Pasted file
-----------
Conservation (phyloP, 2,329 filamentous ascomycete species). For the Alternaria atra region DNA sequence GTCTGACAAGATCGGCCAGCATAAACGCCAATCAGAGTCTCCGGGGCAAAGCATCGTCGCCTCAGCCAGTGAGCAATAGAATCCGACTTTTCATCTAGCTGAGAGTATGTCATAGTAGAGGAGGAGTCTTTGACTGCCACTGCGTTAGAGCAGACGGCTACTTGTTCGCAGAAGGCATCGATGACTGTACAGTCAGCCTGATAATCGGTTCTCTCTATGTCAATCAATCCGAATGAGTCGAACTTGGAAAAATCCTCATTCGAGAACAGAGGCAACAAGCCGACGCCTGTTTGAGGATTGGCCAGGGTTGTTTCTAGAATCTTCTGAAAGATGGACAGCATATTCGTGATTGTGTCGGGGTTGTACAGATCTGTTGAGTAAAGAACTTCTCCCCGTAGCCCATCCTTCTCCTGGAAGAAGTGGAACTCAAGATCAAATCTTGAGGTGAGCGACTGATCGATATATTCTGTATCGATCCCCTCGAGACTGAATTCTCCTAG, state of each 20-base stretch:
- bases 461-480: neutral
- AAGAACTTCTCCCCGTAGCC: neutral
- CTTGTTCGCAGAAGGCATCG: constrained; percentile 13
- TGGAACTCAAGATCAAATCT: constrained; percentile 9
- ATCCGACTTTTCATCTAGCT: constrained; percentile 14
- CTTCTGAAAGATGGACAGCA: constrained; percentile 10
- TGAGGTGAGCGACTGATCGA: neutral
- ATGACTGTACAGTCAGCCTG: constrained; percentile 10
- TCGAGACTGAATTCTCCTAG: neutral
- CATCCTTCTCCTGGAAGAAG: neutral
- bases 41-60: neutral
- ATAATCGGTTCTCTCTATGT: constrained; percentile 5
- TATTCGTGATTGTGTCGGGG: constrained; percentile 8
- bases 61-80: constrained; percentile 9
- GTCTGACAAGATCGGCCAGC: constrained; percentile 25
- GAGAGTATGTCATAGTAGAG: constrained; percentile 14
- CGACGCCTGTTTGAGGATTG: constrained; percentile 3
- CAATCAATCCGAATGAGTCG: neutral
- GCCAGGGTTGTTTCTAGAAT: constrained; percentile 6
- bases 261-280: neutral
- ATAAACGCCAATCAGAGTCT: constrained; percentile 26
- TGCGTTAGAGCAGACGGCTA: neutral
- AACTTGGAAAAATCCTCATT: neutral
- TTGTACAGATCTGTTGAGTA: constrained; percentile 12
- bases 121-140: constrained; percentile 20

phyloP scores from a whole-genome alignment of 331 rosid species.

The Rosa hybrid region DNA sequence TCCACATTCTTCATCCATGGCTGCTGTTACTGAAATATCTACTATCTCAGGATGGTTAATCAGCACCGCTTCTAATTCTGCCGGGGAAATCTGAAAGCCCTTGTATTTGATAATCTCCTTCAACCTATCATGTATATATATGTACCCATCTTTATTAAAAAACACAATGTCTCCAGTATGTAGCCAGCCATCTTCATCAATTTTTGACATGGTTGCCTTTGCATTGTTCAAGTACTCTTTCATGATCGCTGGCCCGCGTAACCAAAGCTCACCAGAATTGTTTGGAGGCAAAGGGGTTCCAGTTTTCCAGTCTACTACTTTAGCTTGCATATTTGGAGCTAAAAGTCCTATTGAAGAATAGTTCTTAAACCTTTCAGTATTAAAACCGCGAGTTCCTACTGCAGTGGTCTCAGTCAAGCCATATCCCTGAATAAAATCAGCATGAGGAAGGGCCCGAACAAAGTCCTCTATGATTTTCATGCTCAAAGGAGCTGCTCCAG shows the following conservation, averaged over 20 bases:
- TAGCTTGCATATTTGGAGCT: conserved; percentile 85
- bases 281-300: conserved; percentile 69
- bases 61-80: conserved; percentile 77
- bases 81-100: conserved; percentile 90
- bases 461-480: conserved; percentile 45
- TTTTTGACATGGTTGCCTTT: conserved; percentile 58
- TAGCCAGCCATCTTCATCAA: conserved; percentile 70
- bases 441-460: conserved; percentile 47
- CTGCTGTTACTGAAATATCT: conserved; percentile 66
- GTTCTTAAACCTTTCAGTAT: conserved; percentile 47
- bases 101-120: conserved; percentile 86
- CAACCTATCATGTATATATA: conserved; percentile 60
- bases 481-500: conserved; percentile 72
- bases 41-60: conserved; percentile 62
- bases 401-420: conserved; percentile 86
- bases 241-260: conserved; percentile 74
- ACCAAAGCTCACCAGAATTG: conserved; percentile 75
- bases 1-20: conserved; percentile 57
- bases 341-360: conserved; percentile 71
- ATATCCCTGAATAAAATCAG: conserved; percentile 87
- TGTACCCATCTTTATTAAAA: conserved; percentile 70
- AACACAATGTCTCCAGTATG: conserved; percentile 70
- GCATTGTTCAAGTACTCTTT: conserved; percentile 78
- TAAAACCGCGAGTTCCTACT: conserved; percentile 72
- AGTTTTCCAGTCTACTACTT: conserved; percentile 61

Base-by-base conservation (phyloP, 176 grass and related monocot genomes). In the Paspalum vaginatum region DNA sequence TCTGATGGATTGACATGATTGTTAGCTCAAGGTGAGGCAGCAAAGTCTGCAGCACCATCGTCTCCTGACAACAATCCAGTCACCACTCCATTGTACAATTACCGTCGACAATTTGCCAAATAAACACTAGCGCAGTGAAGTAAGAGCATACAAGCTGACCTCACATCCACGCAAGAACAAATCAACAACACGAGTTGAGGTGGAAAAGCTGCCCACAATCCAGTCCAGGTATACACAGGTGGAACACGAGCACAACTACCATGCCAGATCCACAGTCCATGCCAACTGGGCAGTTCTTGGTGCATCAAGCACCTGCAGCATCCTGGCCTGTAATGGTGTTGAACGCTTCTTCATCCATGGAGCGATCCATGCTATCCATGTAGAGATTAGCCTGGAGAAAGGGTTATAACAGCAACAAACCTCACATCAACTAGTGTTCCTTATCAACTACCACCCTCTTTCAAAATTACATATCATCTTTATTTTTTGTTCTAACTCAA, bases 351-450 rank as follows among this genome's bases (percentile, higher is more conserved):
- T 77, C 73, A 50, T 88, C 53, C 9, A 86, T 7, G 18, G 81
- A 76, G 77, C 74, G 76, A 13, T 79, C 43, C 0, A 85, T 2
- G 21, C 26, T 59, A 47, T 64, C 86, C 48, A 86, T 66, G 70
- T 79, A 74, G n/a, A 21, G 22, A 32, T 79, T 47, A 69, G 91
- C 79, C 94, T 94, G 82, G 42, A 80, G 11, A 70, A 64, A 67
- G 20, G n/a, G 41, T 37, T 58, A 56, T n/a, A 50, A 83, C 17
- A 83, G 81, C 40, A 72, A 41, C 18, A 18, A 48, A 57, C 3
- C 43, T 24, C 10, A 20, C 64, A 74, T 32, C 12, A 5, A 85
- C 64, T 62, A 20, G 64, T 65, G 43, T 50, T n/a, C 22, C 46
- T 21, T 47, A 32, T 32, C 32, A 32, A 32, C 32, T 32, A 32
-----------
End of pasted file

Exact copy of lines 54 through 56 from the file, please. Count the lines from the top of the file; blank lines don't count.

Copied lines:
Base-by-base conservation (phyloP, 176 grass and related monocot genomes). In the Paspalum vaginatum region DNA sequence TCTGATGGATTGACATGATTGTTAGCTCAAGGTGAGGCAGCAAAGTCTGCAGCACCATCGTCTCCTGACAACAATCCAGTCACCACTCCATTGTACAATTACCGTCGACAATTTGCCAAATAAACACTAGCGCAGTGAAGTAAGAGCATACAAGCTGACCTCACATCCACGCAAGAACAAATCAACAACACGAGTTGAGGTGGAAAAGCTGCCCACAATCCAGTCCAGGTATACACAGGTGGAACACGAGCACAACTACCATGCCAGATCCACAGTCCATGCCAACTGGGCAGTTCTTGGTGCATCAAGCACCTGCAGCATCCTGGCCTGTAATGGTGTTGAACGCTTCTTCATCCATGGAGCGATCCATGCTATCCATGTAGAGATTAGCCTGGAGAAAGGGTTATAACAGCAACAAACCTCACATCAACTAGTGTTCCTTATCAACTACCACCCTCTTTCAAAATTACATATCATCTTTATTTTTTGTTCTAACTCAA, bases 351-450 rank as follows among this genome's bases (percentile, higher is more conserved):
- T 77, C 73, A 50, T 88, C 53, C 9, A 86, T 7, G 18, G 81
- A 76, G 77, C 74, G 76, A 13, T 79, C 43, C 0, A 85, T 2